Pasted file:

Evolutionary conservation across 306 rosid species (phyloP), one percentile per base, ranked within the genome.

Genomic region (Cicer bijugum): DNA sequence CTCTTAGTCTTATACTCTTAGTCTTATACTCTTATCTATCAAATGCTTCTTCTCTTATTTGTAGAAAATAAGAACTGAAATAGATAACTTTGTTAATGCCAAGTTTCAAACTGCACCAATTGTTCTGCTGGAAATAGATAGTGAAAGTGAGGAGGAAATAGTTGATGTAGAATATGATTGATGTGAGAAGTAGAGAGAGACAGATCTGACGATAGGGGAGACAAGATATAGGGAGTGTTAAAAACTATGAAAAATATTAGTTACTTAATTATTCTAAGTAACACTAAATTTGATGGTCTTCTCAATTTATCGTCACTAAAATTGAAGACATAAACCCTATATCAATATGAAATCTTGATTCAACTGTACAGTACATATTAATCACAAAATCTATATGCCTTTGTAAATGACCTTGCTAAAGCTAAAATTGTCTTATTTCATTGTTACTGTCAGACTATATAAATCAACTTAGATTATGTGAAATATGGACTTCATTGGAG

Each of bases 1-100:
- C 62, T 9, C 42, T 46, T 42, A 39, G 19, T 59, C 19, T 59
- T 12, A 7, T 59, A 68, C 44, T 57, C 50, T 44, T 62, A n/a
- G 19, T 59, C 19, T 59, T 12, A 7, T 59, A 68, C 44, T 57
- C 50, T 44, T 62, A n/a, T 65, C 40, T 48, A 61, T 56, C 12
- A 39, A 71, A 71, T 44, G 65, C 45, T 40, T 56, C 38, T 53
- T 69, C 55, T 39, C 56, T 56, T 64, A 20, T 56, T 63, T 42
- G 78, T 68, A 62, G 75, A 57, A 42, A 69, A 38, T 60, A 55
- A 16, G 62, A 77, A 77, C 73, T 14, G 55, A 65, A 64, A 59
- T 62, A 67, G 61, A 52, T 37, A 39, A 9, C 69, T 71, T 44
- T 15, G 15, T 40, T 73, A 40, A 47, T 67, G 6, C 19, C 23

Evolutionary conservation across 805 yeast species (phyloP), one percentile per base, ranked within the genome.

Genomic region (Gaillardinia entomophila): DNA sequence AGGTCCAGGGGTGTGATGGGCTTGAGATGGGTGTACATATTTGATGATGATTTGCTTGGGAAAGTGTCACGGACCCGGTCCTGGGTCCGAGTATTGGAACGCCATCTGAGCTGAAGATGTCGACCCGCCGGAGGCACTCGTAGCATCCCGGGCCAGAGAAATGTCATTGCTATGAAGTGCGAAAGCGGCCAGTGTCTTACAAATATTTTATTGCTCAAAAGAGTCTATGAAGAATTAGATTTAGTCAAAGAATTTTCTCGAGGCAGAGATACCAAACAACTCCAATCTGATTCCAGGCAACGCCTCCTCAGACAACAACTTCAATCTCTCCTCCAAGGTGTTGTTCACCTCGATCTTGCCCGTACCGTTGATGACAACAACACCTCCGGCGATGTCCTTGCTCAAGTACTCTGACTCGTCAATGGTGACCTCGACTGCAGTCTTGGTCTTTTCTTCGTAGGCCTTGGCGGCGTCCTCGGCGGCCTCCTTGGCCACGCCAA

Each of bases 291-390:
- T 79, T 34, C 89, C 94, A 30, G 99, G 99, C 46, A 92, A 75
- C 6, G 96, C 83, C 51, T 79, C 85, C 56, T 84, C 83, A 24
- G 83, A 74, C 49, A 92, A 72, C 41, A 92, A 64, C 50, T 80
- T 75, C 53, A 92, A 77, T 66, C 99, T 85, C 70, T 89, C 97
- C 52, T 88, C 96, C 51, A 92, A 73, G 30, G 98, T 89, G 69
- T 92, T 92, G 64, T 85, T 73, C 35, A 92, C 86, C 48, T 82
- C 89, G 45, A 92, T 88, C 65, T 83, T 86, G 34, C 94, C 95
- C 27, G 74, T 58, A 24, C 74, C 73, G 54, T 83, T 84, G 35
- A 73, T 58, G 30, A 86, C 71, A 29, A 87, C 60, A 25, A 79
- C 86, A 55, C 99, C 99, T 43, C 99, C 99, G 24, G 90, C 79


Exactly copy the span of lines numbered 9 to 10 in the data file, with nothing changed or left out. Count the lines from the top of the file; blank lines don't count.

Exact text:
- T 69, C 55, T 39, C 56, T 56, T 64, A 20, T 56, T 63, T 42
- G 78, T 68, A 62, G 75, A 57, A 42, A 69, A 38, T 60, A 55